The weekend's slight amount of rainfall did nothing to replenish the quickly-drying reservoir that supplies Oneida with water, and the town is now operating on its level two drought management plan.
"When you reach state two, it's a little bit more of a critical situation. It goes from voluntary (water conservation tactics) to some mandatory things," Mike Keeton, the water treatment plant manager, said on Friday.
Residents are no longer allowed to use pressure washers or water their lawns, and car washes can be limited to certain hours and days of operation, but that is a last resort.
"Those are the livelihood of those people. That's their business. That's how they make their living, so we don't want to say, 'you're closed, you're shut off,'" Keeton explained.
Howard H. Baker Lake in West Oneida is the main water source for the community, and the water level was just 27 inches above the lowest intake point on Nov. 14. Early on Nov. 21, it had dropped to 20.25 inches even though we received approximately two-tenths of an inch of rain between Friday night and Saturday morning. The lake has been dropping by seven or eight inches each week, Keeton said, but the Thanksgiving holiday could mean a sharper decrease when they check the lake levels again next week.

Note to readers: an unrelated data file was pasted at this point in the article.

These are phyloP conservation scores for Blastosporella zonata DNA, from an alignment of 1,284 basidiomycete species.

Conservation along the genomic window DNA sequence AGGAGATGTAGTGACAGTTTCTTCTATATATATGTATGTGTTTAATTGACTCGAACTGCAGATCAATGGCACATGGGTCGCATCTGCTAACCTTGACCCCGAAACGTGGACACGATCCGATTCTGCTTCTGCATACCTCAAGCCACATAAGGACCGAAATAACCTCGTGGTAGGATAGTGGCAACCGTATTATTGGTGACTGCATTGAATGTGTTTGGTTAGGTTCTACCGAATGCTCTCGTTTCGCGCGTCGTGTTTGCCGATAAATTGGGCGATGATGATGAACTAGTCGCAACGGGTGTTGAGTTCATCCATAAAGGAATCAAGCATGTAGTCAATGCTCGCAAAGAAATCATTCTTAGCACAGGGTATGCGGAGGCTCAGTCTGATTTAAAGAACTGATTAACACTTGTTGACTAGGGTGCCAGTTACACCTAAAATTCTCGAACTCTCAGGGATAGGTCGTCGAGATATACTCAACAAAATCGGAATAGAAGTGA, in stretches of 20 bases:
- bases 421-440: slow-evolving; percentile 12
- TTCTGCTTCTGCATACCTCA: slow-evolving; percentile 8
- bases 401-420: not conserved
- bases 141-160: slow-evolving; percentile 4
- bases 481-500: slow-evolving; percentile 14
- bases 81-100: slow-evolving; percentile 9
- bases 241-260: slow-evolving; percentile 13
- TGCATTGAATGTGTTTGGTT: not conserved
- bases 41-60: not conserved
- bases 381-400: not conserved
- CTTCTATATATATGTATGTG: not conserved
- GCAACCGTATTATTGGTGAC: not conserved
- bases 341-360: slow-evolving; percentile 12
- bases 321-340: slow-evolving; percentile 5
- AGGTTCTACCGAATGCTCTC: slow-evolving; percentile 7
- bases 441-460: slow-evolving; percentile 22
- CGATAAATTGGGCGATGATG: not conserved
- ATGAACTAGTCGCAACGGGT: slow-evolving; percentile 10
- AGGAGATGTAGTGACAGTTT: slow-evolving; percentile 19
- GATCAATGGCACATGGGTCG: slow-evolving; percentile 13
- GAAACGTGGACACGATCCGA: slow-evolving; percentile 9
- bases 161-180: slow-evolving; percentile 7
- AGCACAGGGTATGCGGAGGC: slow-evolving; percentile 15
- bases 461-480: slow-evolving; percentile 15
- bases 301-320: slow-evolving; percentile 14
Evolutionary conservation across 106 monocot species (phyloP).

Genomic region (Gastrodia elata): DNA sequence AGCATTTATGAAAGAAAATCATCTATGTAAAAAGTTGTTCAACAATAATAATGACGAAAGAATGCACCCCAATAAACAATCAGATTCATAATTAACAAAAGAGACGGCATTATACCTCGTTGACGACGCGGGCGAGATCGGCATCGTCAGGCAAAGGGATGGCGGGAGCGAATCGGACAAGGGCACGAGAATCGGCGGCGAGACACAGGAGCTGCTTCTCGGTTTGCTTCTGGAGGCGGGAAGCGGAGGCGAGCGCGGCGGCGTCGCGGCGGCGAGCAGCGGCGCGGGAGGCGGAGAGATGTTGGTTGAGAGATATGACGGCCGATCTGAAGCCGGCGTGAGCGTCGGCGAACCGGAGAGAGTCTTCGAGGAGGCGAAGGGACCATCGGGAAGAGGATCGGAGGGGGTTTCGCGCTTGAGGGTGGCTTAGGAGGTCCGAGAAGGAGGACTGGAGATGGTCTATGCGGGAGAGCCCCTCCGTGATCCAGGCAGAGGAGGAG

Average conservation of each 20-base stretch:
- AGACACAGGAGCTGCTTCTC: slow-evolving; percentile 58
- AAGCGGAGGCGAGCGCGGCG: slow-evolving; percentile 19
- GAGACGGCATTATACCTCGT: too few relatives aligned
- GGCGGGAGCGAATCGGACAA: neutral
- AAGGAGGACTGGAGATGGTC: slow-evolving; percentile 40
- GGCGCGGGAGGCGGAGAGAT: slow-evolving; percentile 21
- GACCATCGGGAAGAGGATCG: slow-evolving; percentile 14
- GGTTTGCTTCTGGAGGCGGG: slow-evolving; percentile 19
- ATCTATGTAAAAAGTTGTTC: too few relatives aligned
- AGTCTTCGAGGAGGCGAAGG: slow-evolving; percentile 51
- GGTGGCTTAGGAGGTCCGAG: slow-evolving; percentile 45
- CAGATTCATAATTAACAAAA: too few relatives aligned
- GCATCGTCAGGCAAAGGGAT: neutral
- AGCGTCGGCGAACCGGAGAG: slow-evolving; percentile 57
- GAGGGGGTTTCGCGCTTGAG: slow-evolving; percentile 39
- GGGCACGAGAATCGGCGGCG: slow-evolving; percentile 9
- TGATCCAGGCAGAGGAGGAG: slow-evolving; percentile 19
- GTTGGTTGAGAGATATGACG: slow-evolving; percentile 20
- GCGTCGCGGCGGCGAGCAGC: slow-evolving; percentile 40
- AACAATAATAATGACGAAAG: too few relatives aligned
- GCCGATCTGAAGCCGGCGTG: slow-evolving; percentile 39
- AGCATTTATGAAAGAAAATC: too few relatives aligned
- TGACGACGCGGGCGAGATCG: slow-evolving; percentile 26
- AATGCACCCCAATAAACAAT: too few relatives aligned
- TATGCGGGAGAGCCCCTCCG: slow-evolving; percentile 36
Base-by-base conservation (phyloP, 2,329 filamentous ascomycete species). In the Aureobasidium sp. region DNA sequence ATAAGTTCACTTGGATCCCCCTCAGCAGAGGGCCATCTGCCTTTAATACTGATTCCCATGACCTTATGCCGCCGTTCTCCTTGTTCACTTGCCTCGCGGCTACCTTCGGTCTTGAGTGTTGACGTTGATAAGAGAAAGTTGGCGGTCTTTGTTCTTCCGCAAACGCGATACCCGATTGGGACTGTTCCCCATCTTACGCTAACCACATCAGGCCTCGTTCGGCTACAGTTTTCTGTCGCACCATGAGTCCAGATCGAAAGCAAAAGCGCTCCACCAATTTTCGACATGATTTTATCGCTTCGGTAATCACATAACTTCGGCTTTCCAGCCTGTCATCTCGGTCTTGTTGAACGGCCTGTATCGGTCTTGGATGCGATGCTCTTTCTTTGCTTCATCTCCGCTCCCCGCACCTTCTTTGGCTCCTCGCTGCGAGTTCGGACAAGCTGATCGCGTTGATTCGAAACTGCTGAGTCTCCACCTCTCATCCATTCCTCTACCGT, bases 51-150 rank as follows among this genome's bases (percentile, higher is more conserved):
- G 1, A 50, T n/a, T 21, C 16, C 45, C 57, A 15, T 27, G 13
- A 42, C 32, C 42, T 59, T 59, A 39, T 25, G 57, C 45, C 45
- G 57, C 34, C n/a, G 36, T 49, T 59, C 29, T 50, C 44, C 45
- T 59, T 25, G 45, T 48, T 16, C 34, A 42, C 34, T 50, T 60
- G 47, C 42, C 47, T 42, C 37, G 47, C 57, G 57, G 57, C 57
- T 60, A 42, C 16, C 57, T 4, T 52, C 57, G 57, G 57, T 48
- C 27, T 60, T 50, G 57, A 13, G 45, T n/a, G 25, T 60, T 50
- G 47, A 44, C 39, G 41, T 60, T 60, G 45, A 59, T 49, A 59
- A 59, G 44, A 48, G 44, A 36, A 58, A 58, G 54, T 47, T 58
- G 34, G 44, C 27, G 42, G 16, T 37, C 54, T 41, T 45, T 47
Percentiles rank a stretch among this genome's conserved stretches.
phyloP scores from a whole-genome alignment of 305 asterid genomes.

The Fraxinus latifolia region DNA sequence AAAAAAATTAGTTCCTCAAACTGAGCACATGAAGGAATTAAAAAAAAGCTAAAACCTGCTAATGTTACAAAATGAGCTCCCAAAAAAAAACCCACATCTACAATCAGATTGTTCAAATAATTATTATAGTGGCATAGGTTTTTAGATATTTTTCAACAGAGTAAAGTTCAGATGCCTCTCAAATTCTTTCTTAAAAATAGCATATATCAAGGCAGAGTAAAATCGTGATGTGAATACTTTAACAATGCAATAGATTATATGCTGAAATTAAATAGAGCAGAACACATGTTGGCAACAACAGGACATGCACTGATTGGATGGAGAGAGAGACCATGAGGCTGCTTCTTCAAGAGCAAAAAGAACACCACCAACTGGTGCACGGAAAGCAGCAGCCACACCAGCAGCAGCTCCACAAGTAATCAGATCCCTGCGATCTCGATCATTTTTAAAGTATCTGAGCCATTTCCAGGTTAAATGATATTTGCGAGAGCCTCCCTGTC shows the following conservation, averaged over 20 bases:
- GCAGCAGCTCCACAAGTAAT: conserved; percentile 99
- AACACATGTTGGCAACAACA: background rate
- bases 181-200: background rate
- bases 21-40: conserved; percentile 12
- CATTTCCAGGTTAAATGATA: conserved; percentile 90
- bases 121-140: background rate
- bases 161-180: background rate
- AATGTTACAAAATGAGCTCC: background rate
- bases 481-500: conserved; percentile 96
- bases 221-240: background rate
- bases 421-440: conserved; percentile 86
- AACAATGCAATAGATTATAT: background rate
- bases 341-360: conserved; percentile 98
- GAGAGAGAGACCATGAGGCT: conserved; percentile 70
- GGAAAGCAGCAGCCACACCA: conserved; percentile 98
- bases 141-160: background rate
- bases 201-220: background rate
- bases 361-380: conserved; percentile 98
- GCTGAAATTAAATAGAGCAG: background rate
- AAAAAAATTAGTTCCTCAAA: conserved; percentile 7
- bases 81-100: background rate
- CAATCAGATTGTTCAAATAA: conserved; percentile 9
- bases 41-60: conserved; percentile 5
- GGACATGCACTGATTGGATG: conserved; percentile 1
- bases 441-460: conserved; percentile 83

"Thanksgiving is usually a very high demand day and week," he said.
To help supplement the reservoir, Oneida has been purchasing about one million gallons of water from Huntsville each week, but that comes at the cost of $2,500 every seven says. To offset that cost, the price residents pay for water will increase with the December billing cycle, though the exact amount is not yet decided.
To read the rest of the story, pick up your copy of the Scott County News.Level not as low as 2007-08